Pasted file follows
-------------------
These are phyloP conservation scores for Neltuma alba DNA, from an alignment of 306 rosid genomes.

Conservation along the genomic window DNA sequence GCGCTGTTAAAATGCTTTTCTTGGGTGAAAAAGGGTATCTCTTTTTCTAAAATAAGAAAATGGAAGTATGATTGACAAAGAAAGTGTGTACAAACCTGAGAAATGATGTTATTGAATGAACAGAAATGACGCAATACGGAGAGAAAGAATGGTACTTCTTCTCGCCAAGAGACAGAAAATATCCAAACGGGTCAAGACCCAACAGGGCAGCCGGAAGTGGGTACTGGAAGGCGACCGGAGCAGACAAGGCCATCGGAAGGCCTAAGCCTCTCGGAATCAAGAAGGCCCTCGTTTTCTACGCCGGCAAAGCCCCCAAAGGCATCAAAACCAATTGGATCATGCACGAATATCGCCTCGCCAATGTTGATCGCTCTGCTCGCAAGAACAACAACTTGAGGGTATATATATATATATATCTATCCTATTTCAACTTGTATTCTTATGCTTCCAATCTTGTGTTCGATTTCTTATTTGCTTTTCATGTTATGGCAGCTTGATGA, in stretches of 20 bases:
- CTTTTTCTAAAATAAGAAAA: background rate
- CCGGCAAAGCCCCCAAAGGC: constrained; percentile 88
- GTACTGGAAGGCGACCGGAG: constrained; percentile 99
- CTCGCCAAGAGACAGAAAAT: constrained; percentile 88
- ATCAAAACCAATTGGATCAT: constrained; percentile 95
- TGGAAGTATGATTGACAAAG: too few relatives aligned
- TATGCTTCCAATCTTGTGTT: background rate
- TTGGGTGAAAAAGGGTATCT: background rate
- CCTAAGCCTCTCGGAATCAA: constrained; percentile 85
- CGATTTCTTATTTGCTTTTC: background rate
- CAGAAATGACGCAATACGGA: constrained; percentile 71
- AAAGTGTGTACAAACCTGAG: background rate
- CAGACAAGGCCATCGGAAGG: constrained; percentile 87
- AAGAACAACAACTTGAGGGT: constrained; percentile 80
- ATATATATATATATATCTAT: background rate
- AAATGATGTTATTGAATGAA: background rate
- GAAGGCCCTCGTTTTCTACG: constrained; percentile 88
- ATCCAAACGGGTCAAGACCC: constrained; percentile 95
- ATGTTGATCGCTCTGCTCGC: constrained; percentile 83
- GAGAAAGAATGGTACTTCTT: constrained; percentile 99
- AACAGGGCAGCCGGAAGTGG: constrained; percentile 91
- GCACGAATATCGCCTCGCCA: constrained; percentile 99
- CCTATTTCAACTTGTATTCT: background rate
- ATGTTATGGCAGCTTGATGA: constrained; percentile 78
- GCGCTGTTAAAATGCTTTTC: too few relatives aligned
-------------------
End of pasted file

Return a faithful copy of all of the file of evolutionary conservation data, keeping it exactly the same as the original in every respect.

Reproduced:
These are phyloP conservation scores for Neltuma alba DNA, from an alignment of 306 rosid genomes.

Conservation along the genomic window DNA sequence GCGCTGTTAAAATGCTTTTCTTGGGTGAAAAAGGGTATCTCTTTTTCTAAAATAAGAAAATGGAAGTATGATTGACAAAGAAAGTGTGTACAAACCTGAGAAATGATGTTATTGAATGAACAGAAATGACGCAATACGGAGAGAAAGAATGGTACTTCTTCTCGCCAAGAGACAGAAAATATCCAAACGGGTCAAGACCCAACAGGGCAGCCGGAAGTGGGTACTGGAAGGCGACCGGAGCAGACAAGGCCATCGGAAGGCCTAAGCCTCTCGGAATCAAGAAGGCCCTCGTTTTCTACGCCGGCAAAGCCCCCAAAGGCATCAAAACCAATTGGATCATGCACGAATATCGCCTCGCCAATGTTGATCGCTCTGCTCGCAAGAACAACAACTTGAGGGTATATATATATATATATCTATCCTATTTCAACTTGTATTCTTATGCTTCCAATCTTGTGTTCGATTTCTTATTTGCTTTTCATGTTATGGCAGCTTGATGA, in stretches of 20 bases:
- CTTTTTCTAAAATAAGAAAA: background rate
- CCGGCAAAGCCCCCAAAGGC: constrained; percentile 88
- GTACTGGAAGGCGACCGGAG: constrained; percentile 99
- CTCGCCAAGAGACAGAAAAT: constrained; percentile 88
- ATCAAAACCAATTGGATCAT: constrained; percentile 95
- TGGAAGTATGATTGACAAAG: too few relatives aligned
- TATGCTTCCAATCTTGTGTT: background rate
- TTGGGTGAAAAAGGGTATCT: background rate
- CCTAAGCCTCTCGGAATCAA: constrained; percentile 85
- CGATTTCTTATTTGCTTTTC: background rate
- CAGAAATGACGCAATACGGA: constrained; percentile 71
- AAAGTGTGTACAAACCTGAG: background rate
- CAGACAAGGCCATCGGAAGG: constrained; percentile 87
- AAGAACAACAACTTGAGGGT: constrained; percentile 80
- ATATATATATATATATCTAT: background rate
- AAATGATGTTATTGAATGAA: background rate
- GAAGGCCCTCGTTTTCTACG: constrained; percentile 88
- ATCCAAACGGGTCAAGACCC: constrained; percentile 95
- ATGTTGATCGCTCTGCTCGC: constrained; percentile 83
- GAGAAAGAATGGTACTTCTT: constrained; percentile 99
- AACAGGGCAGCCGGAAGTGG: constrained; percentile 91
- GCACGAATATCGCCTCGCCA: constrained; percentile 99
- CCTATTTCAACTTGTATTCT: background rate
- ATGTTATGGCAGCTTGATGA: constrained; percentile 78
- GCGCTGTTAAAATGCTTTTC: too few relatives aligned